How To Boost Your Dog’s Confidence

How To Boost Your Dog's Confidence

Pixabay

If you own a dog, then you will know that there are a lot of things in the world that can scare them. Why do some dogs stand tall and brave while others will cower behind the leg of their owner? The difference between the two, is confidence. Just like us humans get anxious and nervous in certain situations, so do our dogs, and if you don't do anything to help them, then the problem will just get worse and worse. You need to learn how to resolve the issue and manage it so that your pup can have a better, more enjoyable life.

Good manners training

Teaching your dog the basic commands can really help boost up their confidence, this is because they will know how to appropriately respond to your cues, and that makes them feel comforted because they know what to expect. They know what it is you're asking of them, and they understand the behaviour that is expected. The more things they do correctly, the more praise they will get. You want to focus on positive reinforcement - not a negative one. There is nothing more destroying to a dog (or even a human) than being verbally or physically abused. By doing this, you will confirm to your dog that the world is scary and unpredictable, and you're supposed to be trying to do the total opposite.

Give your dog structure by having a routine and being that stability they need in their life. Have you seen those dogs that sit right in front of their owner and do all they can to get their attention? Only for the owner to realise that it's time for their afternoon walk. - This is a dog that has an awareness of time, and that's created by keeping up with a regular routine that they eventually learn off by heart, essentially being able to tell the time. In addition, if your dog does something that should be positively reinforced, try dog training treats to make sure the good deed does not go unnoticed!

A healthy dog

If you have an unhealthy dog on your hands, then at times they can be harder to deal with because they are in pain which can make them very agitated and even dangerous, or they may not be able to mix with any other dogs for a while due to them having something contagious like a bad ear infection or even fleas, and this can lower their confidence a little as they may forget how to properly socialise. Or dogs may pick up a strange scent from them because of treatment which makes them wary of them as if they're a stranger. So it's important that when there is an issue, you treat it as soon as you can so they can have a quick recovery. Flea treatment is very easy to get your hands on so make sure you find the right one for your dogs. Most of the time it is based on the age and weight of your pup, so if you're not too sure, ask your vet before buying anything.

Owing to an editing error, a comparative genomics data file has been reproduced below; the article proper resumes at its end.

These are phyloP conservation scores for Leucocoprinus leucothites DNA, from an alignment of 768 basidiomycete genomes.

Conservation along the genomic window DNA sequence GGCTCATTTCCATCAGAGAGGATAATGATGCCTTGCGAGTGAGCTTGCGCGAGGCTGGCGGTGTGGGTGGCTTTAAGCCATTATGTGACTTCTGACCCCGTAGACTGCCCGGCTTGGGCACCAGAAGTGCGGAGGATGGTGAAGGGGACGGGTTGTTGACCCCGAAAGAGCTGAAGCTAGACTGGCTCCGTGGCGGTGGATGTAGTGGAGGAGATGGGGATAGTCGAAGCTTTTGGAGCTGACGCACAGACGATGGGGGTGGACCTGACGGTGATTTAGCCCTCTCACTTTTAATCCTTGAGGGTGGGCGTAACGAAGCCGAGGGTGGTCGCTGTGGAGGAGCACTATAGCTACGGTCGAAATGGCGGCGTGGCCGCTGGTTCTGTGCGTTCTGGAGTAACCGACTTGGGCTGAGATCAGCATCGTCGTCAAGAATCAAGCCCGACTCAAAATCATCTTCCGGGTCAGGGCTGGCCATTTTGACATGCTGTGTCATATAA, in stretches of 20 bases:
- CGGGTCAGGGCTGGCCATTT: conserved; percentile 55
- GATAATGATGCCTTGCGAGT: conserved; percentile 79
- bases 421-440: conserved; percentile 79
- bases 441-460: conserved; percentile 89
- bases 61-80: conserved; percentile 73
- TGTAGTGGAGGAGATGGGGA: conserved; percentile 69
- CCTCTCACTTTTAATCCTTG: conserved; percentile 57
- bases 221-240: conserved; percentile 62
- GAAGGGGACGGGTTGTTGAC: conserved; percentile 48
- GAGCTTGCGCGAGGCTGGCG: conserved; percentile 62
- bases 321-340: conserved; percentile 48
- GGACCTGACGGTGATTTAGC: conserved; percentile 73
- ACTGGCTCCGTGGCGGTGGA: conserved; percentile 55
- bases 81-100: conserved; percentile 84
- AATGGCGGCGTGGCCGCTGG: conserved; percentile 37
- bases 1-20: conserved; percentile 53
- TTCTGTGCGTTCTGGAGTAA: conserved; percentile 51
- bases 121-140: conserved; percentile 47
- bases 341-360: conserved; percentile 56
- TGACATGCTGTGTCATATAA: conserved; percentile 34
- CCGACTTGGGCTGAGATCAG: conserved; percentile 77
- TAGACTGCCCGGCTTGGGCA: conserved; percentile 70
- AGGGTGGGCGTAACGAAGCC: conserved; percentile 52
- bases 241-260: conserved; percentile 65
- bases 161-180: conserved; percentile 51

Touch and click

This is a brilliant exercise that is designed to draw your dog's attention away and bringing it back to you. Essentially you start out with a clicker and a treat. Offer out your hand and when your dog sniffs it, click, and then give them a treat, as well as verbal praise. Then you can build up from there and get them to touch your hand with their paw, not just their nose. This is extremely simple, and you should repeat this until they do it without even having to think or hesitate. The time will come where you see your dog realise that what you're asking them to do is touch you with their nose or paw whenever you command them to. Make this into a game so that they think it's fun and never gets boring - that's why you add treats and mix it up in terms of when you click and reward. Do it at different levels, stand up high and get them to jump in order to reach you, and hide behind things and call out the command.

Now for the biggest test of them all. Take them out to a place where you know they get nervous, whether that be around people or other dogs. Then when you see their body language change and the paranoia kicks in, hold out your hand and say "touch". Your dog should hear that and immediately be broken out of whatever they were feeling, putting their eyes (and brain) onto you instead of the scary thing walking past them.

Cuddling reassurance

A lot of people have said that you shouldn't comfort or pet your dog when they are scared, because this allows and confirms them that being scared is a good thing, so a lot of the time they tell you not to do this, as it encourages fearful behaviour. But this is, in fact, an incorrect statement. Think about when you were in a situation that scared you, would you prefer to feel that way alone, or have a reassuring arm wrapped around you? - Exactly. So it's okay to be there for your dog. You're allowed to calmly reassure them that everything is okay while that bike begins to approach you both in the park.

A problem like this will only be made worse if you begin to get nervous in situations too, as dogs can pick up many different emotions all down to your body language. So if you start to panic and your tone of voice goes up a few pitches and gets louder while your body tenses - your dog will be on edge because they will be expecting something bad to happen. So you need to be very aware of what you're putting out there. If your voice is calm and low, your body is relaxed, and you walk or stand with confidence, then your dog will feel secure and safe with you, and that is how they should always feel. If you are concerned that your dog's lack of confidence is down to you, then you need to get yourself some help before you can help your pup.

Leave a Reply

Your email address will not be published. Required fields are marked *